Beyond the Keystone XL Pipeline

There's much more to TransCanada than the controversial Keystone XL project.

Jun 25, 2014 at 11:20AM

Political wrangling continues over the Keystone XL project, a proposed TransCanada (NYSE:TRP) pipeline from Alberta's oil sands to the U.S. With all the publicity around this controversial project, it's easy to get the impression that TransCanada's fortunes will rise or fall with the Keystone XL pipeline. But is that really the case?

On June 18, the Senate Energy and Natural Resources Committee voted in favor of the project. However, according to a Washington Times report, the powerful Senate Majority Leader, Harry Reid, is not expected to allow the full Senate to vote on the measure. And so it goes. But for TransCanada and its master limited partnership, TC Pipelines (NYSE:TCP), there's much more to life than Keystone XL.

The whole picture
Together, the Keystone XL and Bakken ML pipeline projects represent $5.4 billion, or a little more than a seventh of TransCanada's total $36 billion in planned capital expenditures over the next few years. And that's not even considering the company's existing infrastructure.

TransCanada has one of North America's largest natural gas pipeline networks. Its 42,500 miles of pipeline carry 14 billion cubic feet per day of gas, or about 20% of demand in the region. It's the largest private sector power generator in Canada, with 20 plants producing 10,800 megawatts of electricity. Its 2,600 mile crude oil pipeline network carries 530,000 barrels per day, or about 18% of western Canada's oil production. Judging by its $4.2 billion worth of capital expenditures in 2013, the Keystone XL delay hasn't stopped the company's growth.


Courtesy of TransCanada.

Keystone XL is meant to bring crude from Alberta's oil sands down into Nebraska, on to Oklahoma, and eventually to the Gulf Coast refineries. But if politics prevent that oil from coming south, there are other options. TransCanada's $12 billion Energy East project will be moving some of that oil east instead. This will involve the conversion of 1,860 miles of the Canadian Mainline from natural gas to crude oil, and the additional construction of 930 miles of crude pipeline.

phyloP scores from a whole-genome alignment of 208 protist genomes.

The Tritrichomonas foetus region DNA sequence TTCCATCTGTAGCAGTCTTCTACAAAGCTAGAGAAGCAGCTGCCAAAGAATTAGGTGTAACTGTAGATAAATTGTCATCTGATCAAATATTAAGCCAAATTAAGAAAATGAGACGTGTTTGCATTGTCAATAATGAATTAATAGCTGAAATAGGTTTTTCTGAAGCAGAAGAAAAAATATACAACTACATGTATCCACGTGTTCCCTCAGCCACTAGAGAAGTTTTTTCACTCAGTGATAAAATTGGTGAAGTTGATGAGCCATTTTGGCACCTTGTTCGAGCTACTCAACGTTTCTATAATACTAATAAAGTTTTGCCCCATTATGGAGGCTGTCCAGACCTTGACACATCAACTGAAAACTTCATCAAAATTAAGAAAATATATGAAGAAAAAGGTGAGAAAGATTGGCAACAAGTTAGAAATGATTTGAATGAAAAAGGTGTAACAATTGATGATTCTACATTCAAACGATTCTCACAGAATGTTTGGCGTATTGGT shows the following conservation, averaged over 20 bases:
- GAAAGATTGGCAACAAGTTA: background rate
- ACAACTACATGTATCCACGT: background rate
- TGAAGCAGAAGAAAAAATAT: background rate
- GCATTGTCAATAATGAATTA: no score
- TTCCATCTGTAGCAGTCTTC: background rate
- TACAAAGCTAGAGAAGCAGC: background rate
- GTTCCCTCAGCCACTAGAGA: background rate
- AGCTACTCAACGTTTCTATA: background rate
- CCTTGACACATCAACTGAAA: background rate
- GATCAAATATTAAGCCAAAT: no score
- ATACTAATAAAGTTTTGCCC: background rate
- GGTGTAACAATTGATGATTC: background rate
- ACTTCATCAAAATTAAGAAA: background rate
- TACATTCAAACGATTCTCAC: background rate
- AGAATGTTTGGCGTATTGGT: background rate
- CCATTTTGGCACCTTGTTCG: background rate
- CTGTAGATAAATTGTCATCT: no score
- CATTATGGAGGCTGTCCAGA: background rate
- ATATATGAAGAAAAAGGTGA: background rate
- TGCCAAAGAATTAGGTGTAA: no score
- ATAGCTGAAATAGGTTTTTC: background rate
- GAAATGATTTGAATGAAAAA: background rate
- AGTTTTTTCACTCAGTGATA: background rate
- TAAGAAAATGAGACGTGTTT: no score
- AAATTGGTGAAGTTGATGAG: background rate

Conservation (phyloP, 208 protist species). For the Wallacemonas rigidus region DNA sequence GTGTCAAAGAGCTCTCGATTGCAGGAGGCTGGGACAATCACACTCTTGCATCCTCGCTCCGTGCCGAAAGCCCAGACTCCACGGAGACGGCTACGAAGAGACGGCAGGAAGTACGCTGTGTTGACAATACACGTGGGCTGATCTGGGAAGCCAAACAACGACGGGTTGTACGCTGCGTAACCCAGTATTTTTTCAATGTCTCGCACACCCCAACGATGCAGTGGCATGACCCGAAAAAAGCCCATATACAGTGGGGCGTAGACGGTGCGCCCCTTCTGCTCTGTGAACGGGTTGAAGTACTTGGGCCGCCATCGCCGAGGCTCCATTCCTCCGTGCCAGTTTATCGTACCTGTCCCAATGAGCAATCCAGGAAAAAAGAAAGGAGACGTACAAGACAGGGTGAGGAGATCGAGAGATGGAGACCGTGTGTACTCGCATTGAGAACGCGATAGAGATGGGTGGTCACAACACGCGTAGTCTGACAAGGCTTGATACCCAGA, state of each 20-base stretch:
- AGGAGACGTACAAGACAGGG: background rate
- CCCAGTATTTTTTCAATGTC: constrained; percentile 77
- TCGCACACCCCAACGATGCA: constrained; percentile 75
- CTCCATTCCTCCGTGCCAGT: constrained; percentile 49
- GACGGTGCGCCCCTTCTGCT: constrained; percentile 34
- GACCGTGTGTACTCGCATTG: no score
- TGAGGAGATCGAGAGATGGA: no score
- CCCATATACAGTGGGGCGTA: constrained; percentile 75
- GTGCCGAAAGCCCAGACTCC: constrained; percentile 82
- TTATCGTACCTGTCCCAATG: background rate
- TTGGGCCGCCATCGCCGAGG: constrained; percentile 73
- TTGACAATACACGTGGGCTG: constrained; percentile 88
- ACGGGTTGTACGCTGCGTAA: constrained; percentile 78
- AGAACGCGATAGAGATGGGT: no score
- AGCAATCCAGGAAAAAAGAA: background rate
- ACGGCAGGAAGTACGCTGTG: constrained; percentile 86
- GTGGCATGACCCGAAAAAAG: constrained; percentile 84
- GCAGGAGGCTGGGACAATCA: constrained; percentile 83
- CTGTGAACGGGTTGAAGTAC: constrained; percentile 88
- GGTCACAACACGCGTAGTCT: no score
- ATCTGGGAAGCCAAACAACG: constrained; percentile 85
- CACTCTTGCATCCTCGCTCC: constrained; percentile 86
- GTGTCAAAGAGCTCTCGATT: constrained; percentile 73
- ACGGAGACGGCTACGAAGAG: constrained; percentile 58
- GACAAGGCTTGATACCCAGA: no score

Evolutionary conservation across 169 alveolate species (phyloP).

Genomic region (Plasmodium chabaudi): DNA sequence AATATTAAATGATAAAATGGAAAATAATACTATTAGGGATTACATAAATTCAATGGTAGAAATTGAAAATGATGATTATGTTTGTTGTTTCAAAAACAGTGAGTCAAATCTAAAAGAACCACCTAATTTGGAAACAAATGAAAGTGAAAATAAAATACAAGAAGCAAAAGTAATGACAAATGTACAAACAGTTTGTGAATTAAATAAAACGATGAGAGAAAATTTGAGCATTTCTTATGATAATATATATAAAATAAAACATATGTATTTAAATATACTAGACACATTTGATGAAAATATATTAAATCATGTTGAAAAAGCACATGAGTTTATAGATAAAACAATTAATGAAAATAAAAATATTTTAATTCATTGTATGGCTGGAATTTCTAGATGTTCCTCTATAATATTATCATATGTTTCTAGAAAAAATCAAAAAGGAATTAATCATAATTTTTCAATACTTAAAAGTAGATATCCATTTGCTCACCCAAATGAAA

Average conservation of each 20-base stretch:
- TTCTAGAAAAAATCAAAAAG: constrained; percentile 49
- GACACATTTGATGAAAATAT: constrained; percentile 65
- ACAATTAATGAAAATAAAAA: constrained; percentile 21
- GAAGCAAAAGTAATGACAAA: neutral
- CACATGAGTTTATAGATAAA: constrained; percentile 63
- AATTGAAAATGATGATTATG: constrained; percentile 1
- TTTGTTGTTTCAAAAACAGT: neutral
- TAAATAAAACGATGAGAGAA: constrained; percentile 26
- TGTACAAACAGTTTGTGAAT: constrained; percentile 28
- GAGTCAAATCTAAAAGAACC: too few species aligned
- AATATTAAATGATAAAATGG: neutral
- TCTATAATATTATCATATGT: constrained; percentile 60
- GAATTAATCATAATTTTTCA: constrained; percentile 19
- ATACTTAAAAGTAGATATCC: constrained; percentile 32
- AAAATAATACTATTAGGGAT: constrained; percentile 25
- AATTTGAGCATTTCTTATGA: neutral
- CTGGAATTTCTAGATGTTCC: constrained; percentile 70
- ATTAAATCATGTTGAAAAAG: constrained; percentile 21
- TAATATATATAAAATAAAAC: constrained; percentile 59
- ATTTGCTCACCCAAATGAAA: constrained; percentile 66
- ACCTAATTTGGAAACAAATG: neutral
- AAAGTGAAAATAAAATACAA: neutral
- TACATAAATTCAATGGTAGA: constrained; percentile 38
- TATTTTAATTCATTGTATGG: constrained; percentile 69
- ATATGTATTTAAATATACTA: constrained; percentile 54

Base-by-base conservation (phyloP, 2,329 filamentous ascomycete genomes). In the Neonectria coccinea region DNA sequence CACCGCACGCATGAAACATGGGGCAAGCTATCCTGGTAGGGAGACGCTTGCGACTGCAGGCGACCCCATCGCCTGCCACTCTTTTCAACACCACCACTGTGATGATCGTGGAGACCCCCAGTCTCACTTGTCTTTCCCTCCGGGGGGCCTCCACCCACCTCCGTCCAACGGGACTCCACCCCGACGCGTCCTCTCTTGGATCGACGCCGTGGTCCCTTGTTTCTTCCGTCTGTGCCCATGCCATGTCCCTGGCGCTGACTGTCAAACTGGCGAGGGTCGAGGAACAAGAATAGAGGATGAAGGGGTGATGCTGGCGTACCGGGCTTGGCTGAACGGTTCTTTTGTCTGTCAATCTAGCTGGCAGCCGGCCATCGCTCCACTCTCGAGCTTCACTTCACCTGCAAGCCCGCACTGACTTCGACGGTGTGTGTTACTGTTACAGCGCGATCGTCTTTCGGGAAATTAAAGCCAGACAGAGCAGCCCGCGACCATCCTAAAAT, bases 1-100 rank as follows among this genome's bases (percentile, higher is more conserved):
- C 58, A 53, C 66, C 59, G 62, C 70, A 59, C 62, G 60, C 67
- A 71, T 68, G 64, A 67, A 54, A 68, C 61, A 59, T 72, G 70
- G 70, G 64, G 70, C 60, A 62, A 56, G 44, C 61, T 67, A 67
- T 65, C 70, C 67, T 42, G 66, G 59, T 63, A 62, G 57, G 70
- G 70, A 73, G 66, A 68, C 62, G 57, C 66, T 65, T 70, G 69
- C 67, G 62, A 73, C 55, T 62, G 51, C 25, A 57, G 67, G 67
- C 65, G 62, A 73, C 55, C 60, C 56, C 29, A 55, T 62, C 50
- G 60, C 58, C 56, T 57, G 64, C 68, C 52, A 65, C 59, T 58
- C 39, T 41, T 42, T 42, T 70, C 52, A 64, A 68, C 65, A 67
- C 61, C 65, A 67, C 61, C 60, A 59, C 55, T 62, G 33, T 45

The Kitimat connection
TransCanada's other major option could be to send the oil west to the Pacific Coast for shipping to Asia. Enbridge Energy (NYSE:ENB) is already heading in that direction. The Financial Post reported that on June 17, just a day prior to the U.S. Senate committee's vote on Keystone, the Canadian government granted conditional approval to Enbridge's Northern Gateway project. This pipeline would carry up to 525,000 barrels of light and heavy crude from Alberta's oil sands to a new super-tanker port at Kitimat, B.C. A twinned line would import 193,000 barrels per day of oil-thinning condensate. Enbridge has said the Northern Gateway could be up and running by late 2018.

Kitimat is becoming a popular place. It's also the site of a proposed LNG liquefaction facility, a joint project planned by Chevron and Apache. And this just happens to be the terminal point of TransCanada's proposed Coastal Gaslink pipeline, part of a $9 billion project to move liquefied natural gas, or LNG, to the Pacific Coast. The pipeline would begin in TransCanada's existing NGTL system, the network of natural gas pipelines serving the industries and homes in the growing Alberta oil sands area.

All this raises an interesting possibility. TransCanada's NGTL network and proposed Coastal Gaslink project would form a connection all the way from the Alberta oil sands to the export facilities at Kitimat. These are all gas or LNG pipelines, but it's not a stretch to imagine that the company could lay crude oil pipeline along those routes as well, terminating at the same super-tanker port Enbridge would use for Northern Gateway. Thus, if U.S. policy blocks the southern route, TransCanada may be able to follow the lead of Enbridge in shipping to Asia.

A Foolish look forward
Don't avoid TransCanada just because of the uncertainty of the Keystone XL project. Its revenues, margins, and earnings are all climbing, and the slide above illustrates how TransCanada expects to nearly double its EBITDA to about $9.5 billion by 2020. MLP investors looking for high current yield and tax benefits have a good candidate in TC Pipelines, for which TransCanada is the general partner. TC Pipelines' distributions have been increasing every quarter for over a decade.